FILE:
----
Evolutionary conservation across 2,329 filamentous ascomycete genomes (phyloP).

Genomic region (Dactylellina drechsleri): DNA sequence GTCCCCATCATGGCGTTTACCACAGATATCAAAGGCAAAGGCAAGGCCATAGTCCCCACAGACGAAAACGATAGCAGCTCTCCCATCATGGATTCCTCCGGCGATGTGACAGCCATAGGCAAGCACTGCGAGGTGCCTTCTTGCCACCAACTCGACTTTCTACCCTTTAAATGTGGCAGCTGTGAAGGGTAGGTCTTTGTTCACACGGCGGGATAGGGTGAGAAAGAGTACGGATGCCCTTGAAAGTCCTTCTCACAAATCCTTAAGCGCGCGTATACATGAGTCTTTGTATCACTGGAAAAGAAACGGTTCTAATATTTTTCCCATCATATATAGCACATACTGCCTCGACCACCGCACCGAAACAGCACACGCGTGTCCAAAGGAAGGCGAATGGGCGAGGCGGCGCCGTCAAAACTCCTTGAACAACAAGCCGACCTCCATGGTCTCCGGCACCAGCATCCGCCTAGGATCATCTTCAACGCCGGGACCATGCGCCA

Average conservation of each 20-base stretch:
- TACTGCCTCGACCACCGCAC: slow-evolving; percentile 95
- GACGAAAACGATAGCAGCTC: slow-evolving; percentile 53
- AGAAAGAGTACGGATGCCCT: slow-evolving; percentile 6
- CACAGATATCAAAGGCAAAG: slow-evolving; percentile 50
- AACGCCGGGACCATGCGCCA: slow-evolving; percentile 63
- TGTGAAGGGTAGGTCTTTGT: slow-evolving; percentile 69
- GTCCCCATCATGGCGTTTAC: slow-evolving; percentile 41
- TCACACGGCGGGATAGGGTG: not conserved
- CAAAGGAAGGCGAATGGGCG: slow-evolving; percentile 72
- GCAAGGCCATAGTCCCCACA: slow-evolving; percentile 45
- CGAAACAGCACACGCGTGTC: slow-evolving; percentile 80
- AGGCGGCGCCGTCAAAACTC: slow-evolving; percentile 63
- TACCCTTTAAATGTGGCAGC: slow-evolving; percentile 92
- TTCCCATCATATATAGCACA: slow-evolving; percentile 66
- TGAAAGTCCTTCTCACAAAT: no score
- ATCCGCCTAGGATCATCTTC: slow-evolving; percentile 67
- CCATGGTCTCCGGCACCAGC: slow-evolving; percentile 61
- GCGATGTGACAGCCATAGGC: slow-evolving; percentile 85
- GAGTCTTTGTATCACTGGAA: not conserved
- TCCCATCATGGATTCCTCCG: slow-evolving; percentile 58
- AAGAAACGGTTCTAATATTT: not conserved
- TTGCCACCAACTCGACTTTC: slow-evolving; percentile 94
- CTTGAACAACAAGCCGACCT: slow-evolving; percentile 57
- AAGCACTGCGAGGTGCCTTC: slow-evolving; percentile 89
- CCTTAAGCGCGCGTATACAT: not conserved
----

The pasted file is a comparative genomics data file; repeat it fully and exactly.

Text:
Evolutionary conservation across 2,329 filamentous ascomycete genomes (phyloP).

Genomic region (Dactylellina drechsleri): DNA sequence GTCCCCATCATGGCGTTTACCACAGATATCAAAGGCAAAGGCAAGGCCATAGTCCCCACAGACGAAAACGATAGCAGCTCTCCCATCATGGATTCCTCCGGCGATGTGACAGCCATAGGCAAGCACTGCGAGGTGCCTTCTTGCCACCAACTCGACTTTCTACCCTTTAAATGTGGCAGCTGTGAAGGGTAGGTCTTTGTTCACACGGCGGGATAGGGTGAGAAAGAGTACGGATGCCCTTGAAAGTCCTTCTCACAAATCCTTAAGCGCGCGTATACATGAGTCTTTGTATCACTGGAAAAGAAACGGTTCTAATATTTTTCCCATCATATATAGCACATACTGCCTCGACCACCGCACCGAAACAGCACACGCGTGTCCAAAGGAAGGCGAATGGGCGAGGCGGCGCCGTCAAAACTCCTTGAACAACAAGCCGACCTCCATGGTCTCCGGCACCAGCATCCGCCTAGGATCATCTTCAACGCCGGGACCATGCGCCA

Average conservation of each 20-base stretch:
- TACTGCCTCGACCACCGCAC: slow-evolving; percentile 95
- GACGAAAACGATAGCAGCTC: slow-evolving; percentile 53
- AGAAAGAGTACGGATGCCCT: slow-evolving; percentile 6
- CACAGATATCAAAGGCAAAG: slow-evolving; percentile 50
- AACGCCGGGACCATGCGCCA: slow-evolving; percentile 63
- TGTGAAGGGTAGGTCTTTGT: slow-evolving; percentile 69
- GTCCCCATCATGGCGTTTAC: slow-evolving; percentile 41
- TCACACGGCGGGATAGGGTG: not conserved
- CAAAGGAAGGCGAATGGGCG: slow-evolving; percentile 72
- GCAAGGCCATAGTCCCCACA: slow-evolving; percentile 45
- CGAAACAGCACACGCGTGTC: slow-evolving; percentile 80
- AGGCGGCGCCGTCAAAACTC: slow-evolving; percentile 63
- TACCCTTTAAATGTGGCAGC: slow-evolving; percentile 92
- TTCCCATCATATATAGCACA: slow-evolving; percentile 66
- TGAAAGTCCTTCTCACAAAT: no score
- ATCCGCCTAGGATCATCTTC: slow-evolving; percentile 67
- CCATGGTCTCCGGCACCAGC: slow-evolving; percentile 61
- GCGATGTGACAGCCATAGGC: slow-evolving; percentile 85
- GAGTCTTTGTATCACTGGAA: not conserved
- TCCCATCATGGATTCCTCCG: slow-evolving; percentile 58
- AAGAAACGGTTCTAATATTT: not conserved
- TTGCCACCAACTCGACTTTC: slow-evolving; percentile 94
- CTTGAACAACAAGCCGACCT: slow-evolving; percentile 57
- AAGCACTGCGAGGTGCCTTC: slow-evolving; percentile 89
- CCTTAAGCGCGCGTATACAT: not conserved